Lebanon Debuts Revolutionary Security Feature On New 100,000 Livres Banknote
A new 100,000 Livres banknote, issued by Banque du Liban to commemorate the 100th anniversary of the foundation of Lebanon, is one of the most secure in the world.
The new note, launched on 1st September 2020, includes a new security feature – CINEMA™ – which is being hailed as adding a new dimension to the barriers against counterfeiting.
The CINEMA feature creates 3D and moving image effects within the core material, the substrate of the banknote, before any printing and additional features are added. It’s the latest in a long line of advanced security measures developed by CCL Secure, the world’s leading designer and manufacturer of polymer banknotes.
“This is very advanced security and the world’s first application of this new technology in a polymer banknote,” said Dr. Tim Berridge, Director of R&D, Marketing and Design with CCL Secure.
CINEMA is available only with the company’s GUARDIAN™ polymer substrate, which is used in more than 160 denominations and commemorative banknotes around the world.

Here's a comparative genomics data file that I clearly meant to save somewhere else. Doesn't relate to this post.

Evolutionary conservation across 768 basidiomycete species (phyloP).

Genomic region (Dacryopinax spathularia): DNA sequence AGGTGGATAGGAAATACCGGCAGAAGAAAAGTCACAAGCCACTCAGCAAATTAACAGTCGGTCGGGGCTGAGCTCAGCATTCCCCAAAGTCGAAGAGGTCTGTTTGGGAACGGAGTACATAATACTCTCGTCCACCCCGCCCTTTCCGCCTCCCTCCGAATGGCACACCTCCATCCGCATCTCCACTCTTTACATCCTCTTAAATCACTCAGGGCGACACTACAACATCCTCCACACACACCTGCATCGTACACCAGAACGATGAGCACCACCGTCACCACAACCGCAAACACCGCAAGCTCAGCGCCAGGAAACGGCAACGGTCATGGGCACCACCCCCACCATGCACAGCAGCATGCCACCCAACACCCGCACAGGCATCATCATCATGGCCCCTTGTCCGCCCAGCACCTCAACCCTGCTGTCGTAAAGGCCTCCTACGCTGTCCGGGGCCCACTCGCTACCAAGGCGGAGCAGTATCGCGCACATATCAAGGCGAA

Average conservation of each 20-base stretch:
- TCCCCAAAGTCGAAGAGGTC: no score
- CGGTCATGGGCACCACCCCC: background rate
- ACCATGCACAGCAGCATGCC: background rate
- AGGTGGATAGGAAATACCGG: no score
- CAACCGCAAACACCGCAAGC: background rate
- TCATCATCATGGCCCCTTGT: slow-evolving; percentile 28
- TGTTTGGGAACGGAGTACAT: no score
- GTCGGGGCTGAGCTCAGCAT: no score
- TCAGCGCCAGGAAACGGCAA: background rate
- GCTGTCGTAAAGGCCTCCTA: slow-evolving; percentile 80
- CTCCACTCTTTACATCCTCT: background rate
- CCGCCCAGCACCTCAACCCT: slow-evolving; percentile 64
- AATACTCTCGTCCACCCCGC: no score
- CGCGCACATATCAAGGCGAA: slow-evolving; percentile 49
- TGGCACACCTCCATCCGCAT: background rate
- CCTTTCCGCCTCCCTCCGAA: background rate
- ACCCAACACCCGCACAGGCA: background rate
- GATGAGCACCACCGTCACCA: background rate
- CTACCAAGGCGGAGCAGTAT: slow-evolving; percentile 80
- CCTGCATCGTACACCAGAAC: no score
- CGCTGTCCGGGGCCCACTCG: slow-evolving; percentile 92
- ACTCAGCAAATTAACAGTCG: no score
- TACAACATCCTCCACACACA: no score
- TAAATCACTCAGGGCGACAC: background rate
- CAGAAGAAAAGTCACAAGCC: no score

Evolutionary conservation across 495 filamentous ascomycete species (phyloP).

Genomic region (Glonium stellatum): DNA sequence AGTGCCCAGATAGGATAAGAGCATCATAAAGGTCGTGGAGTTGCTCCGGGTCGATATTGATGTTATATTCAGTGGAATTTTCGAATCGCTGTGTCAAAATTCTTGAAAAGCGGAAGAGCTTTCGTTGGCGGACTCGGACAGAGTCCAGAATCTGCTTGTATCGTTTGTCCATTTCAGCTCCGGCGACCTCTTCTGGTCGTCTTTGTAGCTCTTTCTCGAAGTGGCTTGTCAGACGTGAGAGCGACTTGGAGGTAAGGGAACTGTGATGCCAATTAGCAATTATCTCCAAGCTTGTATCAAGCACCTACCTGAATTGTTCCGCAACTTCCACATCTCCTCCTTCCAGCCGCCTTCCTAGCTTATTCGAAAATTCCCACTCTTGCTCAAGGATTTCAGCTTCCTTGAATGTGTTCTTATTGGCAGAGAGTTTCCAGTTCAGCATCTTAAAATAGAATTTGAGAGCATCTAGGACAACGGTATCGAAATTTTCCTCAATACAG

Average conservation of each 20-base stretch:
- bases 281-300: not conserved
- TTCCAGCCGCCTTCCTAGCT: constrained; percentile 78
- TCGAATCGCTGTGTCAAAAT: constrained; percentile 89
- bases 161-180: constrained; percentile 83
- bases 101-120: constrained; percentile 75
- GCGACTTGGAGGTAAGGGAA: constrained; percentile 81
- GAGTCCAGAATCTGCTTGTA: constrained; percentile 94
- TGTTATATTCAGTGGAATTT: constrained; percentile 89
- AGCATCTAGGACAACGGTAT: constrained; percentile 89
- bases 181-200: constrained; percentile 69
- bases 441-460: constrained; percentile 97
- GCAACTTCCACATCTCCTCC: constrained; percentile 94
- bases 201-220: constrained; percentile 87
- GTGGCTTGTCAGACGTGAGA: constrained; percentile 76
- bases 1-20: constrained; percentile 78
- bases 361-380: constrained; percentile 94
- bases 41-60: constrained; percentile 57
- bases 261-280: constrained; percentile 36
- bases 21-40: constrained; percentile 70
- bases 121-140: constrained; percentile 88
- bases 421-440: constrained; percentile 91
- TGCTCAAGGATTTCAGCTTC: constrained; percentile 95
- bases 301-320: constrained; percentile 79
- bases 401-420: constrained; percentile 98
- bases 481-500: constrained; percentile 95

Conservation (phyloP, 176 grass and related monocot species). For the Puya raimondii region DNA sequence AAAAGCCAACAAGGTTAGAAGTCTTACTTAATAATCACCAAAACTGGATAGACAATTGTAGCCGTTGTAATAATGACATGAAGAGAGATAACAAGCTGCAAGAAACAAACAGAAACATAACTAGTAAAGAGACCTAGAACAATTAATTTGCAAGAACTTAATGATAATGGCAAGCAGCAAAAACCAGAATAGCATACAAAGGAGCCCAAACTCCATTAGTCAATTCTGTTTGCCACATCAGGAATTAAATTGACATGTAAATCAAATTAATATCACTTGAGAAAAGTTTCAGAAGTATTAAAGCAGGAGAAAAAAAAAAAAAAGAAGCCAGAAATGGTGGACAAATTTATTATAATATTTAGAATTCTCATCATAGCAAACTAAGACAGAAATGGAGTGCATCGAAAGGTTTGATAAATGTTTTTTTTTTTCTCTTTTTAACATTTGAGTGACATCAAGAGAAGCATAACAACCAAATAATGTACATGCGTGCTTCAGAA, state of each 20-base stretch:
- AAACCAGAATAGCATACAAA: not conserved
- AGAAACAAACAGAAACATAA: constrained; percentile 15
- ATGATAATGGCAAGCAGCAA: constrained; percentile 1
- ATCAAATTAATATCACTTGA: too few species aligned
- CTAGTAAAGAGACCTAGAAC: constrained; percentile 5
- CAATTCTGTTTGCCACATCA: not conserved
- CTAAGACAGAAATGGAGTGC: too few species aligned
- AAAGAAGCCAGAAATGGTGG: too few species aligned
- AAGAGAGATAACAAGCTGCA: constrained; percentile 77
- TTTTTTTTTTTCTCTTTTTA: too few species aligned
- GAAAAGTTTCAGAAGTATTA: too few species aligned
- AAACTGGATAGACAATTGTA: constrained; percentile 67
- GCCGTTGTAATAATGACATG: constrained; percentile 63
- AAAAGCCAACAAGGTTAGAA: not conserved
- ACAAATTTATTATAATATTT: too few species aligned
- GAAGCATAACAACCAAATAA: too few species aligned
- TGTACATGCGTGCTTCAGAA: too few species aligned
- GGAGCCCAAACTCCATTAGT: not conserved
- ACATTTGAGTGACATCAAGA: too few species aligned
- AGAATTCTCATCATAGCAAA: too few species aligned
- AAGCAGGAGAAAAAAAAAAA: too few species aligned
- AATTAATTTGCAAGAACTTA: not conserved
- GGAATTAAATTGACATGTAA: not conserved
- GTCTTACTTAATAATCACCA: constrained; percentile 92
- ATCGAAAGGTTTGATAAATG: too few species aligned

The Lebanese banknote’s innovative design is themed around images of Nejmeh Square (Parliament Square), which symbolises the Middle Eastern country’s independence and democracy. Another CCL Secure feature – VIVID™ Colour – transforms the cedar tree from white to full colour when seen under UV Light. CCL Secure collaborated with specialist printers PWPW on the design and production of the note and with micro optics innovators Rolling Optics to develop the CINEMA feature.
Other images change from a view of the scene in 2020 to the same view in 1920 when the banknote is moved or tilted. Images of cedar trees – a national emblem of Lebanon – also change their appearance under different lighting or viewing angles.
The notes features are shown in the video below:
The new 100,000 Livres banknote is also greener and much more sustainable than paper notes. In everyday use, the new notes will last much longer and need to be replaced much less than paper. When, eventually, the notes need to be withdrawn from circulation, they can be recycled as a wide range of polymer-based products including kitchenware and building materials.